Spamhaus Threat Intelligence Feed

Spamhaus is a project focused on threat feeds related to spam and malware activity. This nonprofit organization provides detailed threat feeds on phishing, malware, and botnets, helping to protect both email inboxes and web services. The Spamhaus Block List (“SBL”) contains a handy list of IP addresses that you can block incoming mail from and eliminate many sources of spam. There is also a Domain Block List (DBL) that identifies domain names with poor reputations for delivering unsolicited bulk emails and malware. The DBL feed is managed to ensure almost no false positives. 

CrowdSec Threat Intelligence Feeds

CrowdSec’s threat intelligence feeds are available both for free and in commercial Enterprise offerings. The free version limits you to seven days of data retention and intel on 50 suspicious IPs per day. In addition to avoiding these constraints, the Enterprise version also automatically filters out noise from the data to help SOC teams focus on what matters. The feed gathers data from real users all over the world about malicious IP addresses and the types of attacks associated with them. 

Cyber Cure Threat Intelligence Feeds

Cyber Cure is another great threat intel feed that’s completely free to use. Several types of threat indicator lists are available, including IP addresses that have been observed attacking other systems on the Internet, hash files of known malware currently spreading, and lists of CDNs/URLs being used by threat actors sending malware. 

HoneyDB Threat Intelligence Feed

HoneyDB is a somewhat different type of threat intelligence feed that focuses on honeypot activity. These honeypots are essentially decoy systems that operators set up and deploy online to lure threat actors and observe their attack methods. The threat API provides a curated list of honeypot intel, including bad hosts, IP history, sensor data, a Twitter threat feed, and more. If you need more than the maximum 1500 API requests per month, there are commercial plans available.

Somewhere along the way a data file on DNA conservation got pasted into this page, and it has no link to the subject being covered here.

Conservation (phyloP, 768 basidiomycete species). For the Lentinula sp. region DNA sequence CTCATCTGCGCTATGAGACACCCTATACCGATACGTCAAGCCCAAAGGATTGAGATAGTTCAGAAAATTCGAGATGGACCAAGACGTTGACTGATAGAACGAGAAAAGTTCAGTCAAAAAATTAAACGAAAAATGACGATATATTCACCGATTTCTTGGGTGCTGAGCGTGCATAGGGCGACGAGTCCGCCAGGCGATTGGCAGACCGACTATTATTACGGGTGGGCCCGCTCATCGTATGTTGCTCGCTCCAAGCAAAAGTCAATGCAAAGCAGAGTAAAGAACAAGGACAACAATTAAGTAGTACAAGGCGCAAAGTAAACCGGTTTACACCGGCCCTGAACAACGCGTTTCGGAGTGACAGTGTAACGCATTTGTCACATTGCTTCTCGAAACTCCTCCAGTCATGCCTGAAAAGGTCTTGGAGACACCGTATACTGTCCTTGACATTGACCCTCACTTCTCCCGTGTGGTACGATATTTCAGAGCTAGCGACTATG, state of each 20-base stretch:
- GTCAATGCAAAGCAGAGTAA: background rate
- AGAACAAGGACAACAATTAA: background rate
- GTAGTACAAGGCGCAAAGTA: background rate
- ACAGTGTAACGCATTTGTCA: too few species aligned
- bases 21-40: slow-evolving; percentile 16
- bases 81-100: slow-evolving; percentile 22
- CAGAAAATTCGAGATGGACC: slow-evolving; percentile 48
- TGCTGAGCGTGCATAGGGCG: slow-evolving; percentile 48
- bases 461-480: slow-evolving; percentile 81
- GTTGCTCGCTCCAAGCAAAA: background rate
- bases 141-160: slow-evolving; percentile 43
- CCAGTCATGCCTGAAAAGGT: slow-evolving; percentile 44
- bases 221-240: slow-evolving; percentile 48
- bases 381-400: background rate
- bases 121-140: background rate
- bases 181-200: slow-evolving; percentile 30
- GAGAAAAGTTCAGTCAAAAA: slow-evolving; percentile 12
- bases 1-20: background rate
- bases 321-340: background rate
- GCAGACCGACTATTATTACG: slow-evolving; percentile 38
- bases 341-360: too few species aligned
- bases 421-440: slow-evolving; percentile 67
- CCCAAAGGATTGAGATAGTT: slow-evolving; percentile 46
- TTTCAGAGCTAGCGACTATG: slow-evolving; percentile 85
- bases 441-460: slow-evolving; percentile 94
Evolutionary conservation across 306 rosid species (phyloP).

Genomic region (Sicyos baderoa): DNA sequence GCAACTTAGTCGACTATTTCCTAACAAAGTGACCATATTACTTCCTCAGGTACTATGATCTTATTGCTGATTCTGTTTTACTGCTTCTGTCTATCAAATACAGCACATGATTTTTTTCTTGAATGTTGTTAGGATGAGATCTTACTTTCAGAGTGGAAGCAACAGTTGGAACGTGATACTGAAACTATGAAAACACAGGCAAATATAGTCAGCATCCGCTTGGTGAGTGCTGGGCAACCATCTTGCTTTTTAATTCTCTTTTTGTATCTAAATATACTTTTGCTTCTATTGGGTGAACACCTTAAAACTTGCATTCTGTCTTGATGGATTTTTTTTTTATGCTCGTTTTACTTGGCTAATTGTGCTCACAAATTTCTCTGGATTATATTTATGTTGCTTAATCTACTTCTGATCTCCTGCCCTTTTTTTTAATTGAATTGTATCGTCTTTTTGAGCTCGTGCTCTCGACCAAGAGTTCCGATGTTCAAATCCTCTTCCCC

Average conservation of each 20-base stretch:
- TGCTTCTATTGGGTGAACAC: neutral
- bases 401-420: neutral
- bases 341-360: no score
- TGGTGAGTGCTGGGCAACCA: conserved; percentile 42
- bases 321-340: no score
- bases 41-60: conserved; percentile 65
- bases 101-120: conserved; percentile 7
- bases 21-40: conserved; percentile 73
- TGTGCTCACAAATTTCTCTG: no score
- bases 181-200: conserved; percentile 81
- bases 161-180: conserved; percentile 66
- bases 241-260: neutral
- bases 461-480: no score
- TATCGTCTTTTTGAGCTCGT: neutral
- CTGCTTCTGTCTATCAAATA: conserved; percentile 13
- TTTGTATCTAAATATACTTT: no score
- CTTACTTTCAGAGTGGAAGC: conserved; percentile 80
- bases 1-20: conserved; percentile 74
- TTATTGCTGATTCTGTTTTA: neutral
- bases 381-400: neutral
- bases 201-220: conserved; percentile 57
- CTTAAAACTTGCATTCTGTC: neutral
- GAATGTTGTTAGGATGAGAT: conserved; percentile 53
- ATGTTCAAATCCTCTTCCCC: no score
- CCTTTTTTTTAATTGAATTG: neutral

OpenPhish Threat Intelligence Feeds

With phishing emails continuing to trick users into opening malicious files, accepting fraudulent transactions, or revealing credentials, this social engineering technique is worth keeping on top of. OpenPhish provides both free and commercial feeds entirely related to the latest phishing threats. Depending on the feed, you get valuable intel on phishing URLs, IP addresses, targeted companies, phishing kits used, targeted users, and even screenshots of the emails. 

Augment Threat Intel with Feeds with Flare’s Operational Threat Intelligence

In overcoming the information asymmetry between what threat actors know and what you know, there is a need to go beyond traditional threat intelligence feeds. By adding to these useful sources of data with additional non-standard forms of threat intel gleaned from the dark & clear web, you stand a better chance of keeping the information advantage.

Flare’s SaaS platform automatically monitors dark web chats, forums, marketplaces, and paste sites for traces of your company’s digital footprint. You can then detect and proactively deal with high-risk external exposure.

Sign up for your free trial today.  

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Yuzuka

Senior Content Manager

Author Description: Yuzuka developed her copywriting skills through several years of content marketing and coaching + editing writing for students, journalists, C-suite leaders, local government officials, peers, and more. As Flare’s Senior Content Marketing Manager, Akasaka engages cybersecurity professionals by creating and promoting interesting content about Flare’s capabilities and original cybersecurity research.